Boost Collagen and Elastic | Control Melanin Production | Manage Inflammation | Barrier Protection, Anti-Microbial.
Peptides are biologically active signalling molecules, made of amino acids (the same stuff that makes up proteins, the stuff that makes up around 20% of your lean body mass, another 60% being water and the rest a mix of stuff including your bone minerals). Amino acids arranged in certain shapes and sizes can act like keys for a range of biological processes where they typically deliver the signal that tells a process to move. In the cosmetic space some of these processes include the key to unlocking collagen synthesis, elastin arrangement, melanin production, inflammation, microbe fighting and barrier protection.
In cosmetic science we use peptides that are synthetic or man-made, the exact shapes and sizes we use don't exist naturally. Peptides are manufactured this way to give them a better chance of reaching the target tissue (don't forget that in real life, peptides are produced close to the site of action whereas ours have to be able to penetrate the rather tricky epidermal barrier as a minimum), of being stable outside of the skin environment (to that they can be supplied), to better control delivery over a period of time and to reduce toxicity. The down side about all of this work is that it is expensive. Peptide synthesis requires lots of high-tech science equipment and knowledge, refining the molecule shape and running testing is also time consuming and costly and coming up with novel anti-ageing technology is financially lucrative and is therefore always protected by patents and other instruments. So, all up you typically pay roughly (today's prices) at least $1000 AUD per Kg for a cosmetic peptide, as supplied, and most manufacturers supply them in presentations that require a dose rate of between 0.5-3% in a formula, that means a per-formula cost of at least $5 per Kg from one ingredient but more typically $15-$30 per Kg on top of other costs. To put this into perspective, a smallish to medium-sized brand with a cosmetic night cream that contains some natural ingredients typically comes in at around $40 per Kg for ingredients. In that scenario it isn't un-heard of for your peptide input to account for between 50-80% of your overall formula costs, a significant investment but one that can bring significant returns.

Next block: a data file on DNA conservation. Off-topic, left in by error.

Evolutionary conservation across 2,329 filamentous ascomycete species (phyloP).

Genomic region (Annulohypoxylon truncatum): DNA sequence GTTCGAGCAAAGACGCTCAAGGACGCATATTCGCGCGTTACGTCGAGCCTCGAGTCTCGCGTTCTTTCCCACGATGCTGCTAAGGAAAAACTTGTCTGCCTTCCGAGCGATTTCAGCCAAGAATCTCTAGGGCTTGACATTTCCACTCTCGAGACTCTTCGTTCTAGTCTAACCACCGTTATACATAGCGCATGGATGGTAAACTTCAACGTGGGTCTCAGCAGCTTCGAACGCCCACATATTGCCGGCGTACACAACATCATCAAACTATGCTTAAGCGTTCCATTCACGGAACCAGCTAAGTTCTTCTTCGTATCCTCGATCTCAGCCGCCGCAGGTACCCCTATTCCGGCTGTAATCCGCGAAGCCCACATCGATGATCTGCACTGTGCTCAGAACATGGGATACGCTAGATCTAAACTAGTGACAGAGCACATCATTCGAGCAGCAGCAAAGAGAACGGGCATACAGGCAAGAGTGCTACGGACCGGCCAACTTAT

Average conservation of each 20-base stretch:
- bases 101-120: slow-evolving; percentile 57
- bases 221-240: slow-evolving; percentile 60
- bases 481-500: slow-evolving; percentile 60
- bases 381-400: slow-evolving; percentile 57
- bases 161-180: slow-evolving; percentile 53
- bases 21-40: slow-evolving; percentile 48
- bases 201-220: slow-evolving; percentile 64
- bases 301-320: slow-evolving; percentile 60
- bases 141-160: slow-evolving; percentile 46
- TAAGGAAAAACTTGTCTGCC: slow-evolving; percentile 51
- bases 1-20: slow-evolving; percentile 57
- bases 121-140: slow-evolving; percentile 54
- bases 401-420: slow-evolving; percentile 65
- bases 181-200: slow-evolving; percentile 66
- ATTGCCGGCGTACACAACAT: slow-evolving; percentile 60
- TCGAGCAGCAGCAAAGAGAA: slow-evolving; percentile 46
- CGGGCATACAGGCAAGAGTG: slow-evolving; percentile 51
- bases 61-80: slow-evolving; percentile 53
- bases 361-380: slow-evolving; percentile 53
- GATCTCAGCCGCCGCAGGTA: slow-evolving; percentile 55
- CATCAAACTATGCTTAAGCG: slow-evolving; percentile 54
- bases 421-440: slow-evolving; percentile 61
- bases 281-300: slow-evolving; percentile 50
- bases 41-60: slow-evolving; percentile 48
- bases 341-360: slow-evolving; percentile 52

If we focus back to the structure again we can think of the peptides we use in cosmetics as having two regions to do two different jobs. There is the functional 'key' part which is the bit that interacts with whatever biological process we wish to influence, then there is the tail part which is the man-made 'motor' part if you like, the bit that gets the peptide to where it has to go. Typically, this 'motor' part has been a fatty acid onto which the amino acids that form the peptide can be attached. These fatty acid chains can be sourced from any feedstock, vegetable or mineral with saturated C16-C18 chains likely coming from palm (although not always).
Here is what Matrixyl 3000 look like. Chemically this is now known as Palmitoyl Pentapeptide-4.
Image by: Ed (Edgar181) - Own work, Public Domain
Palmitoyl - palmitic acid tail, the 'motor'. The name palmitoyl doesn't mean it comes from palm, it means that it is a 16-carbon fatty acid. Lots of vegetable and mineral origin materials have this configuration.
Penta - means 5. Because this is referring to the number of amino acids that make up the peptide chain, in this case, a lysine rich blend.